Unburdened by history, Novak Djokovic has one eye on the calendar-year Grand Slam again

The 36-year-old says he’s motivated, not burdened, by the prospect of making more history

Novak Djokovic Novak Djokovic after beating Carlos Alcaraz in the Roland-Garros semi-final (Michael Baucher/Panoramic)

The question was asked, almost apologetically, toward the end of Novak Djokovic’s press conference after his win over Carlos Alcaraz in the semi-finals of the French Open on Friday. “Is the calendar slam in your mind at all”?

Considering that the second slam of the year is not quite complete yet, Djokovic might have been expected to dodge the question, an invitation, as it was, to hype more unnecessary pressure on his shoulders.

But Djokovic has long been a man motivated by history, driven to be the very best. Way back when he was winning his 12th Grand Slam title – when he completed the career Grand Slam at Roland-Garros in 2016 – he was not ducking the question, stating his belief that “anything is possible”.

And his answer on Friday proved that as early as it might still be, Djokovic is well aware of his opportunity, having won the Australian Open for a 10th time in January and made the final in Paris.

“Calendar slam is really far,” he said. “But maybe it won’t be that far if I win on Sunday. But let’s see. You know, I’m not thinking about calendar slam. I’m thinking really just to win another Grand Slam title here on Sunday, and I’m so close. I know it. After the finals, if I win, let’s talk about history.”

A smile broke out over his face after that comment. Having disposed of a cramping Alcaraz, Djokovic is the strong favourite to beat Casper Ruud of Norway in Sunday’s final.

Victory over Ruud would give Djokovic a men’s record 23rd Grand Slam title. That, quite rightly, is his first priority. After years of playing second fiddle to first Roger Federer and then Rafael Nadal in terms of slam wins, he now stands on the cusp of history.

Zverev: Being on the brink of history adds pressure

Should the 36-year-old win on Sunday, he will have won the first two Grand Slams of the year for the third time in his career, having done so in 2016 and 2021. To put that in context, he is the only man in the Open era to have won the Australian Open and French Opens back to back more than once. Only four other men – Rod Laver (1969), Mats Wilander (1988), Jim Courier (1992) and Rafael Nadal (2022) have done it.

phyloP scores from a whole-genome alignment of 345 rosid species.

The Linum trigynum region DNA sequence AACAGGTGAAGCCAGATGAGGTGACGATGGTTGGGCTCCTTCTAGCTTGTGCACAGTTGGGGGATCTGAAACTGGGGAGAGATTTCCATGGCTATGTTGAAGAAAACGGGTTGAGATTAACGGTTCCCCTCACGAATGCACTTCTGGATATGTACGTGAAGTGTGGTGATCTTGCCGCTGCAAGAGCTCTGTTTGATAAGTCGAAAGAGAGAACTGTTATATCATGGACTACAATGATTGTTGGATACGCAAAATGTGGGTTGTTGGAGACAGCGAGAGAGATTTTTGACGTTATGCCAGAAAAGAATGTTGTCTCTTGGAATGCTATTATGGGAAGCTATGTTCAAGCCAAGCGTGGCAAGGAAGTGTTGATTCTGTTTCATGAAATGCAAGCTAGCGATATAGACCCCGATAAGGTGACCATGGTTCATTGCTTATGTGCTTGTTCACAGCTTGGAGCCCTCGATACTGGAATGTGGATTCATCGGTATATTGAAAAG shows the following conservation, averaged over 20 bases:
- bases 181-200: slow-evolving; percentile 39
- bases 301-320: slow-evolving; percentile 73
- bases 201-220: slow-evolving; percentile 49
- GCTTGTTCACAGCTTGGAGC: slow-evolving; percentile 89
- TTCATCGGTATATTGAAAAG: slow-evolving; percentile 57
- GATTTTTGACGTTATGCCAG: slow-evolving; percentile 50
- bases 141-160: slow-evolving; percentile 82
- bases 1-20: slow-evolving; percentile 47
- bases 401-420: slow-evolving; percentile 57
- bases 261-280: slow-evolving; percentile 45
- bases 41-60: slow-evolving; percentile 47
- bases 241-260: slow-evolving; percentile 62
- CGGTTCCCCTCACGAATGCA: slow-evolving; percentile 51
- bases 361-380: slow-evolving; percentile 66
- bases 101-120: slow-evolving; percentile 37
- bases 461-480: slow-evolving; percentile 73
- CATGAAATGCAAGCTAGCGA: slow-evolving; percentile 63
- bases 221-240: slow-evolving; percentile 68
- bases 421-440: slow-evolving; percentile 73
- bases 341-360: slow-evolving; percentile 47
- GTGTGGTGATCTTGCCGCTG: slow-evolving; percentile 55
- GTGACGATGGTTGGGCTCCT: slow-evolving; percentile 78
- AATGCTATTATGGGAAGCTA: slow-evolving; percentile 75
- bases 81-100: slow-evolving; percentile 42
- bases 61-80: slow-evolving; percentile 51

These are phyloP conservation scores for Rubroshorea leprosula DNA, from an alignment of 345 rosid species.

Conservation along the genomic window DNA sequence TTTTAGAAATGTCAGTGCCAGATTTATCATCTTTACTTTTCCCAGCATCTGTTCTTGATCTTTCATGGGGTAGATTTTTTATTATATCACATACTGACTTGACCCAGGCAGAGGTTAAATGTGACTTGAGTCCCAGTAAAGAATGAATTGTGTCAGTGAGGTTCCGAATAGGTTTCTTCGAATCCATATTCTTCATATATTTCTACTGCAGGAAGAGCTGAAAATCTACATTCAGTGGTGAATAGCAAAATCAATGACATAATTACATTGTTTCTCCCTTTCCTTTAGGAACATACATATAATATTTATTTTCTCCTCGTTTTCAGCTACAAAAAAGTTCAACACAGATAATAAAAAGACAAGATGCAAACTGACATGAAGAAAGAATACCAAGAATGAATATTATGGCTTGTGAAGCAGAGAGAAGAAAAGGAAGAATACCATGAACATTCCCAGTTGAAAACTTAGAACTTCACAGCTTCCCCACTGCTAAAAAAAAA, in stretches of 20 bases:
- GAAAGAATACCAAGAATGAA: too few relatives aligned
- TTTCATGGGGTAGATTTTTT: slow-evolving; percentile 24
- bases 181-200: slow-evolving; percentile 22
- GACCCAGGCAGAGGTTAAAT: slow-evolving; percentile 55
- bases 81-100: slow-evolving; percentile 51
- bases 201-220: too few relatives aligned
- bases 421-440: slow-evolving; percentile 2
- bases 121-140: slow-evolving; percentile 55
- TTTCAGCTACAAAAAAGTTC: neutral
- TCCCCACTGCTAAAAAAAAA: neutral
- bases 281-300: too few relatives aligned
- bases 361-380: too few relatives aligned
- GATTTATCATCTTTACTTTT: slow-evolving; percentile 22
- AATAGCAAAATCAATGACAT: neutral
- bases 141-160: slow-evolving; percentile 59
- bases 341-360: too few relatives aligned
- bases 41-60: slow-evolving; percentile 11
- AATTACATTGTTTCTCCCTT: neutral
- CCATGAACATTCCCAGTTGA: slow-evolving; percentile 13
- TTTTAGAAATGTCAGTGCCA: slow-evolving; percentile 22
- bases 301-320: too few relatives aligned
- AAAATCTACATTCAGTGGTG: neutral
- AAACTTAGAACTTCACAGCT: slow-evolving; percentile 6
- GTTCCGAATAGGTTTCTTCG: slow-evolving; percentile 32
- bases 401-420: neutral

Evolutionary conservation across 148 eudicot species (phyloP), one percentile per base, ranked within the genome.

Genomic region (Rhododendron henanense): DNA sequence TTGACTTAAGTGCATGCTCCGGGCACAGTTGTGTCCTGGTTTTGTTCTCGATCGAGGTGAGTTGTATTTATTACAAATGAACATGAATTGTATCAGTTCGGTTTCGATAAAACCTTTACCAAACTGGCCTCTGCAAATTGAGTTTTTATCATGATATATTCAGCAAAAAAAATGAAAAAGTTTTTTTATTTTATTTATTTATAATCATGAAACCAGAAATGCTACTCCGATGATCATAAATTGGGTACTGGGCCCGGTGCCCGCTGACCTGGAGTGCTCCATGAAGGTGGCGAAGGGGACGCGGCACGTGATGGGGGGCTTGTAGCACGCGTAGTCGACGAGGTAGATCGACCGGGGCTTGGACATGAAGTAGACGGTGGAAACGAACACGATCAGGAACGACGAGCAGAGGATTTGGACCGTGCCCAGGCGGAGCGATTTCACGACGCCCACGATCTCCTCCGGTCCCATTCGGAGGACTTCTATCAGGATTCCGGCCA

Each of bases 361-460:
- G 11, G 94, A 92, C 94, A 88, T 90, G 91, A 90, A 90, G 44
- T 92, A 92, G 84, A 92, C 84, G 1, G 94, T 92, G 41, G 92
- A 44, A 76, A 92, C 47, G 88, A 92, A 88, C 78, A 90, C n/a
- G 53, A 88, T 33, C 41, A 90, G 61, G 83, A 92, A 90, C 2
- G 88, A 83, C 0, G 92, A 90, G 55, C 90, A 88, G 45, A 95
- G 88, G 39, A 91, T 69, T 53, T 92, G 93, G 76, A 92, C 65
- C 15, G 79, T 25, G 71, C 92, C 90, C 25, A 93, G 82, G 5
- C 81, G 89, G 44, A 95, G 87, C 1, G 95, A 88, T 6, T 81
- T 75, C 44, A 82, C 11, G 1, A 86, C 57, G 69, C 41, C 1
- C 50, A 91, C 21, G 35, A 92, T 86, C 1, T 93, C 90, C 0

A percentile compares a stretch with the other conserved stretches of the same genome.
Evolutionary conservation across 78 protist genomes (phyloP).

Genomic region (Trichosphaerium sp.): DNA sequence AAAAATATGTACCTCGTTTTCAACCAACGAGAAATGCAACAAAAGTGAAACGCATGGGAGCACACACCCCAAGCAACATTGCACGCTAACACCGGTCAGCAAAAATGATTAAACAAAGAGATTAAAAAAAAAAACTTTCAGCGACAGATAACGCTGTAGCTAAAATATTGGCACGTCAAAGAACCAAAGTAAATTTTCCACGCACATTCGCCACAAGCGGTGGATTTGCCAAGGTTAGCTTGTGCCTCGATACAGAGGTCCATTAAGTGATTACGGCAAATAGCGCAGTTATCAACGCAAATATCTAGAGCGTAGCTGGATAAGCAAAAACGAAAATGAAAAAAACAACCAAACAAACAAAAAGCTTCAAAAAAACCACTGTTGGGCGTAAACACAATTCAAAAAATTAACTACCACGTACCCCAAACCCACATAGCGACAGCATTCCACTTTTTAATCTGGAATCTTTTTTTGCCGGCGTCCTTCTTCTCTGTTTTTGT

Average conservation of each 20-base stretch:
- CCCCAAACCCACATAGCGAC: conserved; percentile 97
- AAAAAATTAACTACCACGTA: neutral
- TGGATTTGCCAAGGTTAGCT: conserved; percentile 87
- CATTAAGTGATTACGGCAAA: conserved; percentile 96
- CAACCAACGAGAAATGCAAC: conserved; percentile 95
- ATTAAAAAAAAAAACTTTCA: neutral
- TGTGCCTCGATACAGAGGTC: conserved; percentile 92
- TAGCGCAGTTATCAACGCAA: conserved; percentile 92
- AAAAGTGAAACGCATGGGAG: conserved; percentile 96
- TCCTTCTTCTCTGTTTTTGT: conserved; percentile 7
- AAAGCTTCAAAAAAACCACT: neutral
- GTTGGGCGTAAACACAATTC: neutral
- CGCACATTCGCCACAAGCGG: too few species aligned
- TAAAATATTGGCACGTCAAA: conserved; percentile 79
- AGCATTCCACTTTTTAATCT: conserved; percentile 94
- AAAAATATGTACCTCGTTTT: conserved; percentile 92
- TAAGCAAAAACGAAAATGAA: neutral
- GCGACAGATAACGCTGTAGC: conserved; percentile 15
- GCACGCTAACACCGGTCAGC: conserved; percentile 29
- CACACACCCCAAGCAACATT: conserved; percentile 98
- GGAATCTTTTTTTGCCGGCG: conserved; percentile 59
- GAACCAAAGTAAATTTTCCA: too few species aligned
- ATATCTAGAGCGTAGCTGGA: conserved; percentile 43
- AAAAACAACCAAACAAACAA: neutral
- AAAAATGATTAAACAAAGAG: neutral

In 2016, Djokovic was beaten in the third round at Wimbledon, a first sign that his motivation had dipped after securing the career Grand Slam the previous week. In 2021, Djokovic went on to win Wimbledon and was one match away from becoming the first man to do the calendar Grand Slam since Rod Laver in 1969, only to be beaten by Daniil Medvedev in the US Open final.

The emotions came pouring out of Djokovic during that final, the tears streaming down his face as he was given an ovation from the crowd. Afterwards, he spoke about the relief that the quest was over.

Alexander Zverev, beaten by Casper Ruud in the semi-finals at Roland-Garros, was asked if the Norwegian had any chance against Djokovic, not least because the Serb was bidding for history. His answer was interesting.

“Novak is one of the best players in the world, that’s for sure, but when you’re on the brink of history I think that adds a little bit of pressure,” he said. “You remember the US Open final he had with Medvedev after beating me in the semis. The pressure, you know, we are all human. Novak is human. We all feel it. So I think for him, for Casper, that’s the best scenario, to be honest.”

Djokovic: Pressure is a privilege, and a motivation

But throughout his career, Djokovic has revelled in these kind of situations, able to come up with his best tennis even when under the most intense pressure, driven by writing his place in the history books. He already owns the most weeks at No 1 – and he’ll regain the No 1 ranking if he wins on Sunday – and numerous other records are already his.

Wimbledon, where he has won the title seven times, including in four of the past five years, offers him an obvious chance of victory, which would leave him heading to New York again with another massive slice of history within touching distance.

Pressure, as Billie Jean King famously said, is a privilege. And answering questions from French reporters at Roland-Garros, Djokovic said he was inspired by history, not burdened by it.

“Pressure is always on my shoulders, so it’s not going to be different,” he said. “But it’s part of my sport, part of my life, all that I do. I think that having pressure is a privilege. But it’s a source of motivation, as well. Great motivation to play well and to reach Sunday.

“Before the tournament I was saying that of course for me Roland Garros is a Grand Slam, and it’s the most important tournament on this surface. So I was well-prepared so that I would be in this position so that I would be ready for this battle, battle to win this other Grand Slam title.

“I hope that I’ll play my best tennis level on Sunday. The only thing I can say now is that I’m very focused. History is always something that’s hovering over me, but I’m very happy to be in this position to write history of this sport, but I’m just thinking about winning the next match.”

After two years in which he was banned from entering the United States because he was not vaccinated against Covid-19, going back to New York chasing the calendar-year Grand Slam would be some return.

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